Another article has come out attempting to discredit the Paleo diet, this time in The Atlantic. If you can get all the way through it without your blood pressure and cortisol rising, you’re have more patience than I do.
Let’s address some of the shoddy scholarship.
The author credits agriculture for increases in lifespan. Is this true? I became very interested in the issue of lifespan over a year ago and set out to look at US longevity figures myself (US National Center for Health Statistics. National Vital Statistics Reports, Births: Fina Data for 2004).
Here are some life expectancy figures to chew on.
Infant mortality has dropped like a stone. Between 1915 and 2002, 6 of the 22.8 years of gain in life expectancy are due to reduction in infant mortality alone. Undoubtedly, most of the increase in lifespan since 1900, including reduction in infant mortality, is due to modern plumbing and sanitation. The fact that life expectancy was 62.9 in 1940, before the widespread use of penicillin or even the Green Revolution, is remarkable.
Agriculture? For the ten thousand years or so between the paleolithic to the year 1900 we gained 17.3 years in life expectancy. That’s a long time with not much to show for it. That’s post-Industrial Revolution, too. What was life expectancy in 1600?
Excluding infant mortality, even the Native Inuit living without the benefit of any western medicine or technology in mid-1800s had an average life expectancy of about 43 years after being exposed to foreigners carrying diseases. The life expectancy figures are similar for paleolithic people, who suffered from high infant mortality, trauma, warfare, and zoonotic disease: around 30 before infant mortality, and around 45 with infant mortality eliminated. Their lack of life expectancy didn’t have anything to do with the food they ate.
The data actually show a slight drop in life expectancy after the adoption of grains, and a bigger decline in dental and skeletal measures of health. None of this was unknown in the 1930s when nutritionists routinely referred to the diets of primitive people as better than our own. Now, journalists who can’t pull out government health statistics and use some logic can get away with crediting a nearly 30 year life expectancy gain, over the course of a century, to agriculture rather than technology in agriculture, medicine, and sanitation.
Paleodiets were not low in carbohydrates and according to the most recent estimate in the peer-reviewed literature — by two experts who have been writing paleodiets long before preconceptions about them hit the popular press — were anywhere from 30-65% carbohydrate, rivalling the carbohydrate intake of modern Americans. Does that sound like Atkins? I don’t think so. So why is this journalist making a comparison to Atkins?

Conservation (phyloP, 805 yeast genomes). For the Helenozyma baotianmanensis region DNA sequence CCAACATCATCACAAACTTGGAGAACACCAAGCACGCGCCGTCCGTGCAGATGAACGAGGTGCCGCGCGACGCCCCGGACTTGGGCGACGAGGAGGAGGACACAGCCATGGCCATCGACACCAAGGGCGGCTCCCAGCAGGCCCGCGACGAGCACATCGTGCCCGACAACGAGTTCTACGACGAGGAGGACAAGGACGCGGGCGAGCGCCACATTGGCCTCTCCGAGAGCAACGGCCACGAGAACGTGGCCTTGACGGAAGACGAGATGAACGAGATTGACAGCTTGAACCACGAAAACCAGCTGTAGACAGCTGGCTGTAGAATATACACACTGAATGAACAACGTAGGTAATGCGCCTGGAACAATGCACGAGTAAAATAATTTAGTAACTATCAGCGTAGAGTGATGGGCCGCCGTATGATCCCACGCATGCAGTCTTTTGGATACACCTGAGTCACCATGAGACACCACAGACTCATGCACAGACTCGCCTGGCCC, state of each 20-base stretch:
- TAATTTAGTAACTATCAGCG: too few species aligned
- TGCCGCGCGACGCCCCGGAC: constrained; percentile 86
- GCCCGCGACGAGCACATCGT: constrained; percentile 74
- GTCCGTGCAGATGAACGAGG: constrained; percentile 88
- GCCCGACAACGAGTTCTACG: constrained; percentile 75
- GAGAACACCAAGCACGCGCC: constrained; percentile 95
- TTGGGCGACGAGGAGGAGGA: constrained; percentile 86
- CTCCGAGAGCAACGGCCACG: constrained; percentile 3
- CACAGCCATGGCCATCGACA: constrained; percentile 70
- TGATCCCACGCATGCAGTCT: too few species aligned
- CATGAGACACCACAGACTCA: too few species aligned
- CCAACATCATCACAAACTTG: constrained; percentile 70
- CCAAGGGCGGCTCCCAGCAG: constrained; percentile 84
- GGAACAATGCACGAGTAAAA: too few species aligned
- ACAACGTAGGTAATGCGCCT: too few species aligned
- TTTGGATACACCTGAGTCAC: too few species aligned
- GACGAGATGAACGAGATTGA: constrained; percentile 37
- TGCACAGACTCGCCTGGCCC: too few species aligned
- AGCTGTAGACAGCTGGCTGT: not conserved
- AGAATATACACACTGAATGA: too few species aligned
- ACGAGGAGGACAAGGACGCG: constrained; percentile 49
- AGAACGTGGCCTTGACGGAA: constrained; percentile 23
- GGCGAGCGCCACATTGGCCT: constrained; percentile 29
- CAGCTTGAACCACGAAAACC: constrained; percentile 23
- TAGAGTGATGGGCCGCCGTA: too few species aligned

Many paleodiet advocates do not posit that carbohydrates are problematic. There may be, however, a big problem with gluten grains. The wheat of today is not the same wheat of 100 or 150 years ago, and some people with gluten intolerance can even eat ancient Einkorn wheat. Most wheat 150 years ago was sourdough fermented for days to weeks, which apparently reduces gluten content significantly since some gluten-sensitive people can handle it. Nevertheless, despite lower gluten content in early grains, they are still a poor source of micronutrients, which is evidenced by the negative selection pressure it placed on humans, as evidenced in the skeletal record of health, linked above.
Most modern hunter gatherers, who deal with scarcity far above what our paleolithic ancestors dealt with due to large animal extinctions and being forced onto marginal habitat, spend about 20 hours weekly gathering foods. If they were dealing with scarcity they would be spending far more time gathering foods. Abundance and scarcity of foods are probably not the issues so much as seasonality. There are plenty of reasons I wouldn’t want to live their life. But modern hunter gatherers are not starving.
Healthy or Not?
The article makes reference to paleodiets being potentially “unhealthy fads” in its title and then concludes with a whole paragraph on how healthy the paleodiet actually is. According to the author, it’s a “powerful meme” but only extreme health nuts can follow it. Which is it? Healthy or unhealthy? Bait and switch.
The other thing that bugs me about this article is that “Paleo man,” if we’re talking about upper paleolithic humans, looked just like us, not the 5 million year old Homo erectus which is shown at the top of this article.
Old news at this point, but US News ranked the Paleo diet last in a recent ranking of popular diets. This journalist mentions that ranking but is apparently unaware of the excellent rebuttal recently written by Loren Cordain and colleagues that actually makes dozens of references to scientific literature instead of pulling preconceived ideas from thin air.
It’s too bad to see such an irresponsible example of journalism in The Atlantic. Unfortunately, a lack of scholarship and critical thinking surrounding paleodiets just seems de rigueur.
Written by Diana Hsieh.